3. However, the soft policy approach alone was found to be less effective in combatting obesity and diet-related non-communicable diseases. This has been proven through the data of continuous increment of obesity and diet-related non-communicable diseases. Therefore, a hard policy approach to complement the educational and promotional activities is required to prevent the problem from worsening.
IMPLEMENTATION OF TAXATION ON SSBs
  1. The proposal to imposed tax on sugar-sweetened beverages (SSBs) was started in June 2014. Along the year of 2014 to 2017, there were engagement and series of meeting held with relevant stakeholders such as Royal Customs Department, Ministry of Finance (MOF), Ministry of International Trade and Industry (MITI), academicians and industries to discuss further about the implementation of taxation on SSBs in Malaysia.
  2. On May 2018, Malaysia was appointed to be the lead country for Workshop on the Establishment of Framework for the Fiscal Measure for Sugar-Sweetened Beverages (SSBs) held at Pullman Putrajaya Lakeside Hotel, Putrajaya. This workshop was involved by 9 ASEAN countries, ASEAN secretariat, UNICEF representatives, WHO representatives and consultant from Malaysia and Australia. Purpose of this workshop is to develop and establish a draft framework of the fiscal measures for SSBs as a reference for Asean Member State and also for implementation in Malaysia to apply at their respective countries.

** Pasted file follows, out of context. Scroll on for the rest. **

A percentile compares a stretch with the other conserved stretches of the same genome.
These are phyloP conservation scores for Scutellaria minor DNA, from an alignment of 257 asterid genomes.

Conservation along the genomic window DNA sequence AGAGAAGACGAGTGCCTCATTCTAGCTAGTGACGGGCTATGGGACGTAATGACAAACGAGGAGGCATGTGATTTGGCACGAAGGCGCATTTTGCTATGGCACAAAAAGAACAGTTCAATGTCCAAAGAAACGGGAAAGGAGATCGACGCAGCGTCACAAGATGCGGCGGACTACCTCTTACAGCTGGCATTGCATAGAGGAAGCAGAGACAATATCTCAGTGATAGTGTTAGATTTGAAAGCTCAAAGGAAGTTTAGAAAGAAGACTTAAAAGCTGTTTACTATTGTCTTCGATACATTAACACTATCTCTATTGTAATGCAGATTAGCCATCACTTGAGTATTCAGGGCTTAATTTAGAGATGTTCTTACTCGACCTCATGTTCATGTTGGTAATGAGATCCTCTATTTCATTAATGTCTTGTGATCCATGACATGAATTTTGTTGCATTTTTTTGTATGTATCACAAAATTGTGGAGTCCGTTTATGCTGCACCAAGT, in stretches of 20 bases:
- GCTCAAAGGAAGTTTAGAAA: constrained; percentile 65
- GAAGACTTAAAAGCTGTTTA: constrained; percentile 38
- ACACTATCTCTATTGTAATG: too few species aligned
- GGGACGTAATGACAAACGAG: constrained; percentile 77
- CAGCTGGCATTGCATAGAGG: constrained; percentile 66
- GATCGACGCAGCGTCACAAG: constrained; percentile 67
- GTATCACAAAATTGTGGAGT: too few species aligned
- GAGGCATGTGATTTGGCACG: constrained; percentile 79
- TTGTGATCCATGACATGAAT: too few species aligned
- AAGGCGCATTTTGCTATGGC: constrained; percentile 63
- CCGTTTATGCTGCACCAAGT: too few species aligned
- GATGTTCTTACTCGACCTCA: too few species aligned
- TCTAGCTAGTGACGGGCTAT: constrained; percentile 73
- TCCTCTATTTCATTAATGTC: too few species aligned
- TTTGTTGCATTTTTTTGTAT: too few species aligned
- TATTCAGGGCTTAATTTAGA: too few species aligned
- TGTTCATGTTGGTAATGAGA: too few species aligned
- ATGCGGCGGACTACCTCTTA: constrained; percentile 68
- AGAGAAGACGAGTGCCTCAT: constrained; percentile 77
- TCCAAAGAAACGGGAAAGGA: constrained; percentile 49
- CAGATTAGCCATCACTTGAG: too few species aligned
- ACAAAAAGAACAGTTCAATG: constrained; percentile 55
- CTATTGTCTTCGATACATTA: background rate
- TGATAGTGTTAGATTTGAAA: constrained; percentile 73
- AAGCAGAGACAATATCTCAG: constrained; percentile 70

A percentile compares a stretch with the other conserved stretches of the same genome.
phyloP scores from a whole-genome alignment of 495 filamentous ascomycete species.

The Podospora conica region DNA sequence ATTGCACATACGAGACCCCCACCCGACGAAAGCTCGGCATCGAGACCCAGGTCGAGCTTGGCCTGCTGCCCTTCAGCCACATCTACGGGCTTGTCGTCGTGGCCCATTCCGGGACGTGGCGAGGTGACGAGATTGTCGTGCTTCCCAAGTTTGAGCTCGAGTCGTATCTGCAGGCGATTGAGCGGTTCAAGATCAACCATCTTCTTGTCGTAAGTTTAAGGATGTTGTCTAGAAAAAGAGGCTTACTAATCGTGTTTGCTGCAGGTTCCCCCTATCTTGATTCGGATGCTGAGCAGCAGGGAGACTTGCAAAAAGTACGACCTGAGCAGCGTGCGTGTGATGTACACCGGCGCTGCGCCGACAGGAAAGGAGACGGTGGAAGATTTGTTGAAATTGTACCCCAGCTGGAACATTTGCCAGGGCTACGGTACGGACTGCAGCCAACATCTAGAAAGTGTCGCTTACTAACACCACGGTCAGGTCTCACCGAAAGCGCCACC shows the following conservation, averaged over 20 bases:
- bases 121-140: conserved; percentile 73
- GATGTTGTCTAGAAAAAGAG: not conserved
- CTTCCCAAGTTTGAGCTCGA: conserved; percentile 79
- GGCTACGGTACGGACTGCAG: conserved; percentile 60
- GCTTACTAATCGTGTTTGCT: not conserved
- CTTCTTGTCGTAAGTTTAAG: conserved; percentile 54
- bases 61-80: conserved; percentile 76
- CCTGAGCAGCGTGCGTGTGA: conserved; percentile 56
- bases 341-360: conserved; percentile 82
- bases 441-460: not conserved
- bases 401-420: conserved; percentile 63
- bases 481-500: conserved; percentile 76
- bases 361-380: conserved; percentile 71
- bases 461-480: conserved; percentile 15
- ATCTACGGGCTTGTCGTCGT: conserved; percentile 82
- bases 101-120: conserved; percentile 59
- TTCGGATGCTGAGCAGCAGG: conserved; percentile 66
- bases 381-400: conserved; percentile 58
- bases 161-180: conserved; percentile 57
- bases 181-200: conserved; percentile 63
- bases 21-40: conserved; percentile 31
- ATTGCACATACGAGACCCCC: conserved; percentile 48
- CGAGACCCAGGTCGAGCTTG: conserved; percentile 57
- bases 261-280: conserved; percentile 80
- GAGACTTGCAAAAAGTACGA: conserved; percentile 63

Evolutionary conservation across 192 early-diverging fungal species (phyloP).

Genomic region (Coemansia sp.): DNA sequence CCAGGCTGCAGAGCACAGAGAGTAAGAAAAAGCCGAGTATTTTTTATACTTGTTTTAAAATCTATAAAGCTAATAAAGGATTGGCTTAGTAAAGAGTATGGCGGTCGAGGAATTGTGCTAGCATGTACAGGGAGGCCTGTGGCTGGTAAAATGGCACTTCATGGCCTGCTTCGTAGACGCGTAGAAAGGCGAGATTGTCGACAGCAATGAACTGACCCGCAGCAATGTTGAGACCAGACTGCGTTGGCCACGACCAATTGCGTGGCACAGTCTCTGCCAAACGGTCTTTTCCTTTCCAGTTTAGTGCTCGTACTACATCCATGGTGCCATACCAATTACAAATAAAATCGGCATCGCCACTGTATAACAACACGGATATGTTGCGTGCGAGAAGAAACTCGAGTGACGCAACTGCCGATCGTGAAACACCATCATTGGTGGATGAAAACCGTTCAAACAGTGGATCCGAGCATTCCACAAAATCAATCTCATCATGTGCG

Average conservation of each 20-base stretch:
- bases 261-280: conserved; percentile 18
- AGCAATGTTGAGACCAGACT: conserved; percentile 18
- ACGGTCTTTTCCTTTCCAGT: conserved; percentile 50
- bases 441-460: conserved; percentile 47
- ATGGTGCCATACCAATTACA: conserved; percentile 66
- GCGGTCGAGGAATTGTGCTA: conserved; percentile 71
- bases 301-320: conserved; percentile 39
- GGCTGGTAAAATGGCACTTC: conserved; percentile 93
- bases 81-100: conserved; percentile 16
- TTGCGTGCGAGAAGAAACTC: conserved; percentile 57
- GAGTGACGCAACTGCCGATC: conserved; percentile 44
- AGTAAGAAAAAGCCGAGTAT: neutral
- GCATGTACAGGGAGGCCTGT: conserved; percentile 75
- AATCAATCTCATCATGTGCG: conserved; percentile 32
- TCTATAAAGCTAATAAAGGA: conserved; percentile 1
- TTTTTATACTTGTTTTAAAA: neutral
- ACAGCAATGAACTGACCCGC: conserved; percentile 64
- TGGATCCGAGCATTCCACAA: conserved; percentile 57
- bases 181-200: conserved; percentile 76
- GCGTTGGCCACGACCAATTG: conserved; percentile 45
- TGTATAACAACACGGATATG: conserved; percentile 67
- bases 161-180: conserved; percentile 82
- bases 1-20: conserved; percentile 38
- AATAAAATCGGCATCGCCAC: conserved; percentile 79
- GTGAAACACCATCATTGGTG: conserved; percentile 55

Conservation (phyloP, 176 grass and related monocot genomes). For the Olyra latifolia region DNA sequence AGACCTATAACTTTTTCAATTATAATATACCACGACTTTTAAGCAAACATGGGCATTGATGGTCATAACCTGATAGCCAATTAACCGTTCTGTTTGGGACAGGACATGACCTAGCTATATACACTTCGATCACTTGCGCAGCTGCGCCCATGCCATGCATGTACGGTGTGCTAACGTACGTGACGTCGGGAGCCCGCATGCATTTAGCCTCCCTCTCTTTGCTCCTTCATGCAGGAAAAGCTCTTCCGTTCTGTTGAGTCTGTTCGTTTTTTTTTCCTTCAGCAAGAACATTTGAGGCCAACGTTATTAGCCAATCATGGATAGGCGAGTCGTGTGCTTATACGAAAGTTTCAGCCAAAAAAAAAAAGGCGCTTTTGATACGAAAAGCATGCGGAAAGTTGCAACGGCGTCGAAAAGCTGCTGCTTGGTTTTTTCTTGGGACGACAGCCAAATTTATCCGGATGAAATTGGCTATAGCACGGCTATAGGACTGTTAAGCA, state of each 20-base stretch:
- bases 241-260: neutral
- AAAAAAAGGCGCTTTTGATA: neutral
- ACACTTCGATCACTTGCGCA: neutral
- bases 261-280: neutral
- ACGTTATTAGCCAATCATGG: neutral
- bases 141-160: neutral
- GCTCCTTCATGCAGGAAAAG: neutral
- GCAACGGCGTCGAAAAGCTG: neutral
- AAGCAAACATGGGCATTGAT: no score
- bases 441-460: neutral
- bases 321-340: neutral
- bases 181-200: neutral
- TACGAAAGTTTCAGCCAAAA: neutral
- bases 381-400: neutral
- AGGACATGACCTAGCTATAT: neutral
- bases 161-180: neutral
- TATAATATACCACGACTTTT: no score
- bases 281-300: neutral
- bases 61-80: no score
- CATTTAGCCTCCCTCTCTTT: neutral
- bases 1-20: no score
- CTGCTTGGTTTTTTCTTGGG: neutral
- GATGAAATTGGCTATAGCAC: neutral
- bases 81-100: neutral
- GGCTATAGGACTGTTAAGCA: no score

3. On 2nd November 2018, Ministry of Finance has announced in 2019 budget speech to introduce an excise duty starting July 2019 at RM0.40 per litre for two categories of sweetened beverages, manufactured in the form of ready to drink with sugar content as follows:
  4. Beverages (customs tariff code: 22.02) including carbonated drinks containing added sugar or flavoured and other sweetening matter which contains sugars exceeding 5g per 100 ml; and
  5. Fruit juices and vegetable juices (customs tariff code: 20.09) which contains sugar exceeding 12g per 100ml.
CONCLUSION
  1. Economists have determined that for every 10% price increment of sugar-sweetened beverages, consumption will reduce by 10 to 12%. Therefore, taxing sugar-sweetened beverages can reduce sugar intake of the public.
  2. Taxing sugar-sweetened beverages will reduce sales of sugar-sweetened beverages and increase demand for healthier beverage options. This will indirectly encourage the industry to produce more of healthier products.
  3. The revenue generated from the tax can be used for the implementation of obesity prevention program such as nutrition promotion activities in schools and in the community as well building recreational facilities such as playgrounds.
  4. The implementation of the tax is delivering a message to the public that the government is concerned about their health especially in reducing the prevalence of obesity and non-communicable diseases related to nutrition in the community.
  5. Hopefully, the implementation of excise duty on SSBs in this country may create awareness among Malaysian to reduce the consumption of sugar as well as sweet drinks. Excise duty will also be expand towards high sugar content of foods and other subgroup of drinks such as premix and ice cream etc in future. Along this way, the threshold value will be reviewed from time to time.